Pastor Chad's Itinarary

Thursday, June 30, 2016

"John Calvin: The Scholar, Theologian, and Pastor" (pt.2)

Calvin: The Theologian
John Calvin had an insatiable appetite for writing and it showed itself true in his theological writings. He had a special way of crafting words together, especially as it pertained to theology. Of all of Calvin’s giftedness given to him by God, his ability to write is ranked as one of the highest. Calvin’s depth and breadth in education helped make him one of the most prolific writers in all of church history. His giftedness in writing is noticed even today, as there are still a vast number of his theological writings that are being published.
            Calvin handwrote the majority of his work published. Calvin was known for his fast and efficient handwriting. His writings were in Latin, which were “largely Ciceronian in style and wonderfully clear.”[1] He wrote mostly concise and lucid sentences; however, there were times where he would interweave sentences that were full of imagery. God gifted Calvin with the intellectual wherewithal of piecing together the language with his prose.
            One of the greatest theological contributions Calvin made was his writing of the Institutes. The Institutes of the Christian Religion was first published in 1536 when Calvin was only 27 years old. The book became famous almost instantaneously and became the doctrinal compass for the Protestant movement. Not only did Calvin produce the Institutes, but he also published commentaries. His commentaries had the largest impact on the Protestant movement, not because he produced the largest amount of writings, but because of his scholarly methods of approach within the scriptures.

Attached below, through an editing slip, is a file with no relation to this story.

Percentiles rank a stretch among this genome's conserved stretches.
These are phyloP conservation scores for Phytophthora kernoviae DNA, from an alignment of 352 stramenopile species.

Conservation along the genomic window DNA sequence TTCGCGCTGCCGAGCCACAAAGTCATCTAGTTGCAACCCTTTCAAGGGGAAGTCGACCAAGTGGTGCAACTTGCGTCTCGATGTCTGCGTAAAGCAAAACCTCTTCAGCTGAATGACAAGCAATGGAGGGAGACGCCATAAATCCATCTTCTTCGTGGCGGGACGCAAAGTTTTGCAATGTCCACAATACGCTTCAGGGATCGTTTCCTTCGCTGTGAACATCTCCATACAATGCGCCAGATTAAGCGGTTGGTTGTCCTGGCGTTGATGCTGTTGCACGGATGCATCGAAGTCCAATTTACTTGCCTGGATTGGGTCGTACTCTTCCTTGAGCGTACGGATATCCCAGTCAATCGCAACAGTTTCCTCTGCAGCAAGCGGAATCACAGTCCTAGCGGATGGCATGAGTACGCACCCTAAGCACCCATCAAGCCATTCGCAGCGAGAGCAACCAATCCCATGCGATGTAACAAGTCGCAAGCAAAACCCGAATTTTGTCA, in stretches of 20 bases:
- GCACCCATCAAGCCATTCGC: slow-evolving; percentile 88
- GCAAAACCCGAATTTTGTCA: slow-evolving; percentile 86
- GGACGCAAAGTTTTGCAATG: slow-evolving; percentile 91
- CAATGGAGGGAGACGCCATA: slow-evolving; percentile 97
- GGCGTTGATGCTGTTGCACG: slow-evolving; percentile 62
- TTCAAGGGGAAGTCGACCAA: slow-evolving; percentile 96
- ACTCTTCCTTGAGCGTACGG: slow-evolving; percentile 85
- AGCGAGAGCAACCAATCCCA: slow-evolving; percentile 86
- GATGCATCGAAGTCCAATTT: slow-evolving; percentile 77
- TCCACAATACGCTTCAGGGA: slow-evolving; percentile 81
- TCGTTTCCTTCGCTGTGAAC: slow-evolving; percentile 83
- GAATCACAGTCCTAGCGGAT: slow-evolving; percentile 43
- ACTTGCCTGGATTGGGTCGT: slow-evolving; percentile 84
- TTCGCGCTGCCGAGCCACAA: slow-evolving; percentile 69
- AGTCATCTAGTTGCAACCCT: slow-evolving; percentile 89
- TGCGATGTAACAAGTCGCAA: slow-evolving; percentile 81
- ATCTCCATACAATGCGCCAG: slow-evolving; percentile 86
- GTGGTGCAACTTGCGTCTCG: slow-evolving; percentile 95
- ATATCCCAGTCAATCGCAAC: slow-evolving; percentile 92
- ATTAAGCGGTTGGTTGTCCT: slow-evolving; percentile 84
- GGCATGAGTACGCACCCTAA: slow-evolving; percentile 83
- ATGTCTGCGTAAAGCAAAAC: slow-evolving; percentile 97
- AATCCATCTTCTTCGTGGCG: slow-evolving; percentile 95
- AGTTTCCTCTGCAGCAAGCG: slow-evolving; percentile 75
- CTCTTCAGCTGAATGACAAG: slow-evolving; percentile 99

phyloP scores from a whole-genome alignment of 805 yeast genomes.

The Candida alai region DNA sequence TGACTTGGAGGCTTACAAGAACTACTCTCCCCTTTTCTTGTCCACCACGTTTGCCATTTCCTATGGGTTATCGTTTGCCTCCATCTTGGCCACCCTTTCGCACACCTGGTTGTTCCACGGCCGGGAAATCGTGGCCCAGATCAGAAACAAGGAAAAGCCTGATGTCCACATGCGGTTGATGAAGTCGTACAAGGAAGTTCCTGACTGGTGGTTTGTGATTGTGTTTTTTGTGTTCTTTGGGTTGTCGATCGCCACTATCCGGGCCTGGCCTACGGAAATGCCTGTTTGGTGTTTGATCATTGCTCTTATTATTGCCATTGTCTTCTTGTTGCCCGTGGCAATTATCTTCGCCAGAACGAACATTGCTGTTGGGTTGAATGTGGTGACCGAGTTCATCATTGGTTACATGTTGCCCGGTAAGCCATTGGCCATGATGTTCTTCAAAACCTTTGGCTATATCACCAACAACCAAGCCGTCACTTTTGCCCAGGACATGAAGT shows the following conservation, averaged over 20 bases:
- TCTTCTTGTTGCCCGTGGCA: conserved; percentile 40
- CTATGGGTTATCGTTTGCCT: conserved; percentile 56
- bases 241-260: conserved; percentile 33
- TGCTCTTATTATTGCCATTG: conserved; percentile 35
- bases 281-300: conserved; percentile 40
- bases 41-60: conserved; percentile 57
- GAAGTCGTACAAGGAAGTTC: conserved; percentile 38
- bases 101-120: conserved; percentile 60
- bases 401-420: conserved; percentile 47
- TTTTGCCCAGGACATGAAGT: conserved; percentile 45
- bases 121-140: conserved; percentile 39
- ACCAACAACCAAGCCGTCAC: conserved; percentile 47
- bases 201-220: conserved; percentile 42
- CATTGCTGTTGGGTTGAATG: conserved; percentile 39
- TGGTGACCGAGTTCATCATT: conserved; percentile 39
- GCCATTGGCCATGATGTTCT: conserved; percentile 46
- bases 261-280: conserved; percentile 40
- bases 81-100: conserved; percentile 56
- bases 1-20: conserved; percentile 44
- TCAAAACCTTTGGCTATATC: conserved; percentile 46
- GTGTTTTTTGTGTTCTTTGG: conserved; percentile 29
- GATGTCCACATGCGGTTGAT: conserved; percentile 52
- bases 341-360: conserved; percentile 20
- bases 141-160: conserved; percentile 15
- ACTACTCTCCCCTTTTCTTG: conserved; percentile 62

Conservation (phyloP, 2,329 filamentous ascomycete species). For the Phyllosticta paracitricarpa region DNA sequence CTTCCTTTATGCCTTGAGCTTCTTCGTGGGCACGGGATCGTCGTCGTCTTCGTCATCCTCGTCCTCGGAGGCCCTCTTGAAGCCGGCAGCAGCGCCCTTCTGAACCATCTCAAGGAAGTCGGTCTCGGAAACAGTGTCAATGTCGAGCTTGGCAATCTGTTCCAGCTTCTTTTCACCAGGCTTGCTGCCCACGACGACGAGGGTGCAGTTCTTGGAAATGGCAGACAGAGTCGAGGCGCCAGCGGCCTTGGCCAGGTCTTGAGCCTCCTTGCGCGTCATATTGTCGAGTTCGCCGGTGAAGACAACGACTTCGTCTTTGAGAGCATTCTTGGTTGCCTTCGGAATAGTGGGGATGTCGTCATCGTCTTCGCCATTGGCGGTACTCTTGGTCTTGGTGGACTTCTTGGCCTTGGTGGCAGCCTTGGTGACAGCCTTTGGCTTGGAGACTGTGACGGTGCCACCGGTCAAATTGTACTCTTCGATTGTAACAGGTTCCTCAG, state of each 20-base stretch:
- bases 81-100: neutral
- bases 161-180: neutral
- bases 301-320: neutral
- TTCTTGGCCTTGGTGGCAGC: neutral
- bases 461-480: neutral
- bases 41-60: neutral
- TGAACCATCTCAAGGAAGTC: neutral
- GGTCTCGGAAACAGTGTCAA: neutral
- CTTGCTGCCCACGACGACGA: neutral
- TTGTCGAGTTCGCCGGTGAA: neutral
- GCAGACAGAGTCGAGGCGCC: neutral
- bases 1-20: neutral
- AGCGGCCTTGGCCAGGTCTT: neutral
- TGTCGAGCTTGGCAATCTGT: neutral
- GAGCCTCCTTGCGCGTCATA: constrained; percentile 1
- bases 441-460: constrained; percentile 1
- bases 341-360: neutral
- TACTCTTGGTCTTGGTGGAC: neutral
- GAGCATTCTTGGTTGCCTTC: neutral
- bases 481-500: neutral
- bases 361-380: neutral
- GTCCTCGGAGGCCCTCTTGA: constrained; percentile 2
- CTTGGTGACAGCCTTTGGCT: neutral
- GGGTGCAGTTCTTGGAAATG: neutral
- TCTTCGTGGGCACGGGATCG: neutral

Calvin’s commentaries were pastoral in content and sumptuous in scholarship. The Commentary on Romans was the first commentary published by Calvin in 1539, which was a masterpiece. Calvin, like Luther, saw the book of Romans as the most important book of the Bible. Calvin, in his brilliance and consistency, would eventually write commentaries on most of the Old Testament and all the books of the New Testament, except for Revelation, 2 and 3 John. Within the commentaries, one can sense the theological mind and heart of Calvin.